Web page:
We at CFIF often highlight the clear and present danger that drug price control schemes pose to American…
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New Lung Cancer Breakthrough Illustrates the Potential Peril of Drug Price Controls

We at CFIF often highlight the clear and present danger that drug price control schemes pose to American consumers, who benefit from our private pharmaceutical sector that leads the world - by far - in innovation.  A new lung cancer treatment breakthrough in the form of Amgen's Lumakras illustrates that interrelationship.

Simply put, Lumakras reduced the risk of progression by 34% compared to chemotherapy in patents with advanced lung cancer, which is particularly welcome considering lung cancer's especially low survival rate (18.6% over five years, and just 5% for advanced forms).  The breakthrough required years of research and enormous amounts of investment, however, which The Wall Street Journal notes makes Lumakras the type of innovation put at risk by new drug price controls…[more]

September 22, 2022 • 05:06 PM

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Jester's Courtroom Legal tales stranger than stranger than fiction: Ridiculous and sometimes funny lawsuits plaguing our courts
Home Jester's Courtroom Mom Sues for Daughter's Bad Decision
Mom Sues for Daughter's Bad Decision Print
Wednesday, October 27 2010

A mom is suing "The Tyra Banks Show" after her daughter falsified documents to appear on the show.
Last October, 15-year-old Jewel (last name withheld), responded to a solicitation on the talk show's website searching for guests for an upcoming show about sex addicts.  After signing her mother's name to the consent and release forms and sending them in, Jewel was flown to New York to appear on the show.  Jewel's mother, Beverly McClendon, is suing the show and its distributor for $3 million, claiming she knew nothing about her daughter's plans, never gave her permission, and even filed a missing person report.
In a television interview with the Early Show, Jewel admitted, "I was infatuated with Tyra Banks, watched her show every day and just wanted to try it out."  

When interviewed about her daughter's behavior, McClendon said when Jewel asked her to go she "emphatically stated, 'No. Absolutely not.'"
Wanda Jackson, McClendon and Jewel's lawyer, added, "I mean, she's a precocious teenager, so she's been a little defiant, as many teens have been and are. Many of us have done things and when we look back, they weren't the best decisions to make. But, that's not our issue. Our issue is this was done without this mother's consent. Or knowledge. ... My 10-year-old signs his report card when it's bad. That's what kids do sometimes. So, you have to have controls in place ... and that's what we're talking about: negligence, extreme negligence. You've got to have controls in place and, in this day and age, with technology and the Internet, she goes online. They fax the consent and release forms. She signs, faxes them back. Too loose, just extreme negligence for a powerhouse, such as that show and that production company."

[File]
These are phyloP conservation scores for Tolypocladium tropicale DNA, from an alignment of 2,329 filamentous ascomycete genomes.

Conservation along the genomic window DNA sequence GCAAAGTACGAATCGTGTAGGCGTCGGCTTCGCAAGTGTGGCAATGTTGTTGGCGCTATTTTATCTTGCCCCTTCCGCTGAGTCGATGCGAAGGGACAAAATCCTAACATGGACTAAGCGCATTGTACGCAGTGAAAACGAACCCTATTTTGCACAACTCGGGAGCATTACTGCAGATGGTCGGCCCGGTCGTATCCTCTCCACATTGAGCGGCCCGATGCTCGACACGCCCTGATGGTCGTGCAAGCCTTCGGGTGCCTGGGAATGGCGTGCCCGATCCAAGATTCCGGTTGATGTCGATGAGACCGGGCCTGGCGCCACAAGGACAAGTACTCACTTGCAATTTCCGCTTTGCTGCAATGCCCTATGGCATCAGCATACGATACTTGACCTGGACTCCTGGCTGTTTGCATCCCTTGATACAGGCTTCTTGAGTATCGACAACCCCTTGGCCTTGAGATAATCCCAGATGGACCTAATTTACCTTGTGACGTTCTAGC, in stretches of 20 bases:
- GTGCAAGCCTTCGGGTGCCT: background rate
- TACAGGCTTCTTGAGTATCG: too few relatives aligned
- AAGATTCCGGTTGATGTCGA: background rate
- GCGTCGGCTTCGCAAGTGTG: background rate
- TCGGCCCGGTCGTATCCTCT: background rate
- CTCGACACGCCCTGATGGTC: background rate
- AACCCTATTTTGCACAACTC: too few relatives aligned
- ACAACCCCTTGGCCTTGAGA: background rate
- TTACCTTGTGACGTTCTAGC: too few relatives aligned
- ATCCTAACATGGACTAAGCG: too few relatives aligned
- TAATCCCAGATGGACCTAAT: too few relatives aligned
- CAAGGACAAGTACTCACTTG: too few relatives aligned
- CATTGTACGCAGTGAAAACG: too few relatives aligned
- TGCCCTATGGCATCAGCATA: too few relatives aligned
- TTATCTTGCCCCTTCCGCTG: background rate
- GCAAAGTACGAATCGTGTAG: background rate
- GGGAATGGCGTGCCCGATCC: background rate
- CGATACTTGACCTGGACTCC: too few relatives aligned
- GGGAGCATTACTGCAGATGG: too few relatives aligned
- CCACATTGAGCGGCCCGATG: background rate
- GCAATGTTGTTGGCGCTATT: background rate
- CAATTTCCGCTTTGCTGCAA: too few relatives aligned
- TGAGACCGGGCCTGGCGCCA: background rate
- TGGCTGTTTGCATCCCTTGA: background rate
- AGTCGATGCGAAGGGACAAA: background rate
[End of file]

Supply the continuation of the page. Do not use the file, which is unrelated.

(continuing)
The lawsuit seeks a jury trial and asks for $1 million in compensatory damages and $2 million in punitive damages. It also asks the court to bar the episode from ever being aired again on television or online.
—Source:  cbsnews.com

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Which one of the following U.S. Presidents signed the executive order establishing the Federal Emergency Management Agency (FEMA)?
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"The Internal Revenue Service (IRS) sent over $1.1 billion in child tax credit payments to incorrect recipients during the COVID-19 pandemic, according to an audit by the Department of the Treasury's Inspector General (IG) for Tax Administration on Tuesday.The IRS sent the payments to 1.5 million people between July and November of 2021 during the pandemic, according to the audit. Additionally, the…[more]
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— Arjun Singh, The Daily Caller News Foundation
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